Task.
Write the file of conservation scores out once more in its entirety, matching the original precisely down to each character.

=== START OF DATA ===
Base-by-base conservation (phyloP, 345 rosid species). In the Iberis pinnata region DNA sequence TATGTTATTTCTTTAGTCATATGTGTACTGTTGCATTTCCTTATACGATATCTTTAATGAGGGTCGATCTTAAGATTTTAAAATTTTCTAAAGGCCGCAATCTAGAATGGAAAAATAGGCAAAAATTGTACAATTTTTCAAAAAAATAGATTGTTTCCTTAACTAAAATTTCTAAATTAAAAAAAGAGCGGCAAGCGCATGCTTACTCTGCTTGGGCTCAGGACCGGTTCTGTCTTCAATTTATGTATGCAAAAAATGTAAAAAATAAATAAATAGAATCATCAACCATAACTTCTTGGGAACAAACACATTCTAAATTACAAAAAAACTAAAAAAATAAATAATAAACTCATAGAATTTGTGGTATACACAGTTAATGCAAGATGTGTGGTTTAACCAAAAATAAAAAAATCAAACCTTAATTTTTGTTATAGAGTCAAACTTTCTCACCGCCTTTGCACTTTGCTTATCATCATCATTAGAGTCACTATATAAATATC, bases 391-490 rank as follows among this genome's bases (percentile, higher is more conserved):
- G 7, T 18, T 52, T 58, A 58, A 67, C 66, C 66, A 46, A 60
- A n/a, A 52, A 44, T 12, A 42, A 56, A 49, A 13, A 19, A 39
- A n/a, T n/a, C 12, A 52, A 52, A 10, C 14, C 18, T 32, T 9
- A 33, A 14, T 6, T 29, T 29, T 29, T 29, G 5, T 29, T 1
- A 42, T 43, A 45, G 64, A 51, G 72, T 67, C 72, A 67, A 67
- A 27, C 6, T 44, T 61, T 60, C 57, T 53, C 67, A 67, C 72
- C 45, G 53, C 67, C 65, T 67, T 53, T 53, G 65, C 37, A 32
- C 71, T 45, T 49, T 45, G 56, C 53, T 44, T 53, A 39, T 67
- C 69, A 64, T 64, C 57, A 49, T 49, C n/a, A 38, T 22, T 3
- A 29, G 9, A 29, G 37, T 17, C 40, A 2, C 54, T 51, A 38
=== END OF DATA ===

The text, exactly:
Base-by-base conservation (phyloP, 345 rosid species). In the Iberis pinnata region DNA sequence TATGTTATTTCTTTAGTCATATGTGTACTGTTGCATTTCCTTATACGATATCTTTAATGAGGGTCGATCTTAAGATTTTAAAATTTTCTAAAGGCCGCAATCTAGAATGGAAAAATAGGCAAAAATTGTACAATTTTTCAAAAAAATAGATTGTTTCCTTAACTAAAATTTCTAAATTAAAAAAAGAGCGGCAAGCGCATGCTTACTCTGCTTGGGCTCAGGACCGGTTCTGTCTTCAATTTATGTATGCAAAAAATGTAAAAAATAAATAAATAGAATCATCAACCATAACTTCTTGGGAACAAACACATTCTAAATTACAAAAAAACTAAAAAAATAAATAATAAACTCATAGAATTTGTGGTATACACAGTTAATGCAAGATGTGTGGTTTAACCAAAAATAAAAAAATCAAACCTTAATTTTTGTTATAGAGTCAAACTTTCTCACCGCCTTTGCACTTTGCTTATCATCATCATTAGAGTCACTATATAAATATC, bases 391-490 rank as follows among this genome's bases (percentile, higher is more conserved):
- G 7, T 18, T 52, T 58, A 58, A 67, C 66, C 66, A 46, A 60
- A n/a, A 52, A 44, T 12, A 42, A 56, A 49, A 13, A 19, A 39
- A n/a, T n/a, C 12, A 52, A 52, A 10, C 14, C 18, T 32, T 9
- A 33, A 14, T 6, T 29, T 29, T 29, T 29, G 5, T 29, T 1
- A 42, T 43, A 45, G 64, A 51, G 72, T 67, C 72, A 67, A 67
- A 27, C 6, T 44, T 61, T 60, C 57, T 53, C 67, A 67, C 72
- C 45, G 53, C 67, C 65, T 67, T 53, T 53, G 65, C 37, A 32
- C 71, T 45, T 49, T 45, G 56, C 53, T 44, T 53, A 39, T 67
- C 69, A 64, T 64, C 57, A 49, T 49, C n/a, A 38, T 22, T 3
- A 29, G 9, A 29, G 37, T 17, C 40, A 2, C 54, T 51, A 38